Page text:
At the time the announcement was made, it was not clear how the deal might affect Ducati’s relationship with AMG, the in-house tuning division of Mercedes-Benz. But a statement released Thursday by Daimler, the parent of AMG and Mercedes, noted that the takeover “by a rival car manufacturer has understandably resulted in the end of any further collaboration.” The partnership had consisted primarily of matching color combinations on special-edition vehicles. In the weeks after Car magazine’s initial report, Daimler repeatedly denied interest in buying Ducati.

Founded in 1926 in Bologna, Ducati originally manufactured parts for radios. It also designed cameras during World War II, before building its first motorcycles in 1949.

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Ducati To Post 43 Percent Sales Jump in North America


Italian motorcycle maker Ducati is expected today to announce a sales increase of 43 percent in North America for 2011. The results in the U.S., Canada and Mexico helped drive record sales worldwide, the company said. They also established North America as Ducati’s biggest global market.

Ducati’s sales stand out in a motorcycle industry that has struggled since the economic downturn of 2009. Sales across the industry plummeted about 40 percent that year and continued to fall in 2010. Some brands recovered a bit last year – German rival BMW’s bike sales rose 7.4 percent — but the jump at Ducati suggests a particular upside for certain segments, reported The Wall Street Journal.

The company says demand for its bikes appears to be an extension of a general trend for luxury products, especially niche brands.

Ducati’s sales in the U.S. rose 41 percent, Canada’s total rose 32 percent and the company’s newer, smaller Mexican operations posted a nearly threefold jump in sales. Ducati says the sales surge reflects its success in pursuing a broader range of riders with bikes like the muscular Diavel power cruiser and Multistrada 1200 sport-touring model.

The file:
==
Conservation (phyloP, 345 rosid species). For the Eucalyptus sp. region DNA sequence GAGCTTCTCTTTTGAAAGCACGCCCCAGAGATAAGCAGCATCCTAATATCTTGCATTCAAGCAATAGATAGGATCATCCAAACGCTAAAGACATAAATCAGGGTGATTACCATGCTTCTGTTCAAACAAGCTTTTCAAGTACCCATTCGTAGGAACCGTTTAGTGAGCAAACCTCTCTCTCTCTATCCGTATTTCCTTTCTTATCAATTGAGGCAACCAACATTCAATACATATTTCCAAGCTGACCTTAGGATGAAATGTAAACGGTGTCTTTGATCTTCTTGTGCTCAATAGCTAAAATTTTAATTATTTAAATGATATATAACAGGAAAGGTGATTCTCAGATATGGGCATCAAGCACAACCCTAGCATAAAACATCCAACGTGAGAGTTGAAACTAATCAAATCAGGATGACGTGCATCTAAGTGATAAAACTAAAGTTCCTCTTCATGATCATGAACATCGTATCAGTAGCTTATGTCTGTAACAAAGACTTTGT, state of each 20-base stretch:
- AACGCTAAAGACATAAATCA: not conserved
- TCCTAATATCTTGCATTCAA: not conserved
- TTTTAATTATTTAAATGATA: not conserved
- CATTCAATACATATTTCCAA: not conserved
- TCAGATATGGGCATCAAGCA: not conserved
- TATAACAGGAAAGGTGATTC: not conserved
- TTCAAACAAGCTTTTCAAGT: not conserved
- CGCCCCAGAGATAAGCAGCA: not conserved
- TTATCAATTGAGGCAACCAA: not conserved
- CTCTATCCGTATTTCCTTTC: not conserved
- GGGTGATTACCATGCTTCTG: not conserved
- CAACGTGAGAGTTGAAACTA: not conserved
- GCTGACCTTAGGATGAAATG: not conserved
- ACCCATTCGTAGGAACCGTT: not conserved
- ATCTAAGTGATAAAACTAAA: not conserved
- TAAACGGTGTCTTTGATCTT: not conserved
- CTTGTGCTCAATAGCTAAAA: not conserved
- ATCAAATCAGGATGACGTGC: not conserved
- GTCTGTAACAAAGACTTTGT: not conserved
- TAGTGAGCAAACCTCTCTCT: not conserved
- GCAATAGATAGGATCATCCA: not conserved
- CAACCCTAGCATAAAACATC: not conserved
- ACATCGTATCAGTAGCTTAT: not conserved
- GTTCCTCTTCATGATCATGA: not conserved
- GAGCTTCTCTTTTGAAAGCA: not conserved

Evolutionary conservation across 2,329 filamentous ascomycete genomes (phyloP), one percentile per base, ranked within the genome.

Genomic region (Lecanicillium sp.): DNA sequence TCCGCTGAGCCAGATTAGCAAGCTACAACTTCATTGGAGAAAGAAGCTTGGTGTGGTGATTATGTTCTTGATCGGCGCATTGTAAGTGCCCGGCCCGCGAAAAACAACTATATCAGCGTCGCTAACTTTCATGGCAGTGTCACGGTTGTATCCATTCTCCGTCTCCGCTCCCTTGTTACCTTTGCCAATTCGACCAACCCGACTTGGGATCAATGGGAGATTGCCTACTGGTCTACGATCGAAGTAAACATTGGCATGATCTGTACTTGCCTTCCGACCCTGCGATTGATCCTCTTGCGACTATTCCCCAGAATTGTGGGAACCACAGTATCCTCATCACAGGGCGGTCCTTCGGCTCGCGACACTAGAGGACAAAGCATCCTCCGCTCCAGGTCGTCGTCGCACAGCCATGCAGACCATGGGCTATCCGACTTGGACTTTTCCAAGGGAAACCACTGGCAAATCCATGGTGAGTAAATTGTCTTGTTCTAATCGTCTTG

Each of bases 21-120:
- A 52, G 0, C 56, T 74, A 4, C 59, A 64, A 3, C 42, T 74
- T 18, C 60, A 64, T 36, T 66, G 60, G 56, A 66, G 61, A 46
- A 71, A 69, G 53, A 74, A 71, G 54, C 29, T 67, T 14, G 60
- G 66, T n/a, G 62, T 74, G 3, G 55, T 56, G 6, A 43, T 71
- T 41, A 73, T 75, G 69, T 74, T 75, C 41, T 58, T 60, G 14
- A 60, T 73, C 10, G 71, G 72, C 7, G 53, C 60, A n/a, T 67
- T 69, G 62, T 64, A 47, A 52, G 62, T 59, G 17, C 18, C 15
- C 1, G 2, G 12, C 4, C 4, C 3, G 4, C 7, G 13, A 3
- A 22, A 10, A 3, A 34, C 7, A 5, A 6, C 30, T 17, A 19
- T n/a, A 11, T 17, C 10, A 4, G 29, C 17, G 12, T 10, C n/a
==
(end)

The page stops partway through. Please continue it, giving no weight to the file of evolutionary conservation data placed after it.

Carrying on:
The company has long specialized in high-performance sport bikes that are easily modified for racing. But as even as more people have taken up motorcycling in the past several years, relatively few wind up riding sport bikes. The Diavel, low wide and fast, is designed to lure customers who might consider big cruiser models from Harley-Davidson. The Multistrada takes aim at so-called adventure touring models from BMW, Triumph KTM.

While Dominique Cheraki, general manager of the North American unit of Ducati Motor Holding SpA, attributed sales growth to the newer Diavel and Multistrada, he notes the maker’s best-selling single model is a traditional super sport bike, the 848. One could argue the stripped-down entry-level Monster model, which comes in a number of sizes with engines ranging from 696 cubic centimeters to 1100 cubic centimeters, is a bigger seller. But that works only if one counts all of the different versions.

Cheraki says the 2011 results validate the company’s strategy of increasing its appeal by building a broader lineup of bikes to include cruisers and touring machines. He says riders shouldn’t expect any new, radical departures like motocross or sidecar models from Ducati in the next year. However, there is room for “new opportunities” in the market, which he plans to explore.